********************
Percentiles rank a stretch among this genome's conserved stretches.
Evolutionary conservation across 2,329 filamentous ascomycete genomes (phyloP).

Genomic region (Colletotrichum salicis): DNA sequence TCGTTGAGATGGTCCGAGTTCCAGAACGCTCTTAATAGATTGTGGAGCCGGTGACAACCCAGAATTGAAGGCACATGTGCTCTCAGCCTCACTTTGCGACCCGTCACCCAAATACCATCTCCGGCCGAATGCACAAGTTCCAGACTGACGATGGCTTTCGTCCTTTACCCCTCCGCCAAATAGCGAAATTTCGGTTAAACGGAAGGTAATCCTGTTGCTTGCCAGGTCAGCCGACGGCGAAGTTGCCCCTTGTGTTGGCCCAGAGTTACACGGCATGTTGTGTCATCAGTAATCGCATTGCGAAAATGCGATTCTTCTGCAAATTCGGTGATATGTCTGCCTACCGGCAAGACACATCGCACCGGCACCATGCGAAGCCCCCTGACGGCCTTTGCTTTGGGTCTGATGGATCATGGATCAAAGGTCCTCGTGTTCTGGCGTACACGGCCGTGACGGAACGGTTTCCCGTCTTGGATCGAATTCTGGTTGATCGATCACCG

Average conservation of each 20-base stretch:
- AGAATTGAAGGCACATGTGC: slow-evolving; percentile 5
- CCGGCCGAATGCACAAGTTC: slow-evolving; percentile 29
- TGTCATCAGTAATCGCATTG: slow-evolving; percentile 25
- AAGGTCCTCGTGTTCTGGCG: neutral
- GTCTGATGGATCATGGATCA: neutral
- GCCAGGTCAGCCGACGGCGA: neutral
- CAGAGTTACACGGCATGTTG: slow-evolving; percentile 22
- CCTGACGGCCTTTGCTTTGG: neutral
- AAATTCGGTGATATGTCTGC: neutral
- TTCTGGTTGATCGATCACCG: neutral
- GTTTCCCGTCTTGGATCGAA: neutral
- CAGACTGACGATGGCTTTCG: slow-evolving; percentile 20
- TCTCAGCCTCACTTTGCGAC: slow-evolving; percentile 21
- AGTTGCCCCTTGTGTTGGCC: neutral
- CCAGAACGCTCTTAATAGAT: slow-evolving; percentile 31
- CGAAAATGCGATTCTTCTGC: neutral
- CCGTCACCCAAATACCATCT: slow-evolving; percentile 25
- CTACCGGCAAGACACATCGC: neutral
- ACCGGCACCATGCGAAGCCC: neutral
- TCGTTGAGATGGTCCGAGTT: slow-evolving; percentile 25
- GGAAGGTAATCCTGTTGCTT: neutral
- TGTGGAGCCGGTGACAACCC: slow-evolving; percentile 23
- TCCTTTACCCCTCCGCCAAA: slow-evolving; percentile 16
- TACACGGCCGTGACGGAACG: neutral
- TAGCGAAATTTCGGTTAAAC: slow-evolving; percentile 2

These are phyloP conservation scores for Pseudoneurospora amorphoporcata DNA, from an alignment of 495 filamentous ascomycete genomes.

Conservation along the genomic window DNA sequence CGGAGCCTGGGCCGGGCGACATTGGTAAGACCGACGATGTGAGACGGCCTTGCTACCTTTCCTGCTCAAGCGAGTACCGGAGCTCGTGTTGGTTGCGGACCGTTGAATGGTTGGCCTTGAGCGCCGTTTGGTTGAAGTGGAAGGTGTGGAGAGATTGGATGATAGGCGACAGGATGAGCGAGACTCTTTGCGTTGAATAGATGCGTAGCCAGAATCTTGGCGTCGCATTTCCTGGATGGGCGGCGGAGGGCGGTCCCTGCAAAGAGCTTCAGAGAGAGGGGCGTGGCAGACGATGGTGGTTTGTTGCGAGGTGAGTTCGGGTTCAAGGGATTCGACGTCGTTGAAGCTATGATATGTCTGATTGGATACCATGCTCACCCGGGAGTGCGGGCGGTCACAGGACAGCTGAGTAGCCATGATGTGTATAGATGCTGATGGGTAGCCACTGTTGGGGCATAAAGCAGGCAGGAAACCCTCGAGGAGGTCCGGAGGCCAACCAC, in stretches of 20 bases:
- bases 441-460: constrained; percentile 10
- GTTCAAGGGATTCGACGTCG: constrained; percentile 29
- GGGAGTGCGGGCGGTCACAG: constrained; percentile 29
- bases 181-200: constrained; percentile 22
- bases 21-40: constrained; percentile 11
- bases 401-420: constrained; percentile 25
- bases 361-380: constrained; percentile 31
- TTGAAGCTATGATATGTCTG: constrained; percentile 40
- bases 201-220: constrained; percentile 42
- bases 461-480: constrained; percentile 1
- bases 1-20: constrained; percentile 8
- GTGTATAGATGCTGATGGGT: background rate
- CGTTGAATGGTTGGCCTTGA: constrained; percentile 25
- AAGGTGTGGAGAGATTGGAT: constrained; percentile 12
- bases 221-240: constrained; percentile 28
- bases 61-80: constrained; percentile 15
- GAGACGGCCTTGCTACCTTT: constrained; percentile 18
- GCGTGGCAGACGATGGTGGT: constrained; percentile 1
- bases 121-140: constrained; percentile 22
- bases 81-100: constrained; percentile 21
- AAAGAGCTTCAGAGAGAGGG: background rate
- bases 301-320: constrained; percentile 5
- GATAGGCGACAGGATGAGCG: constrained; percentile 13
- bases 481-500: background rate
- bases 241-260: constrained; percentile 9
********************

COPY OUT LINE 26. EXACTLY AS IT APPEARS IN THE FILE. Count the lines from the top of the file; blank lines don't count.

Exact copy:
- TGTGGAGCCGGTGACAACCC: slow-evolving; percentile 23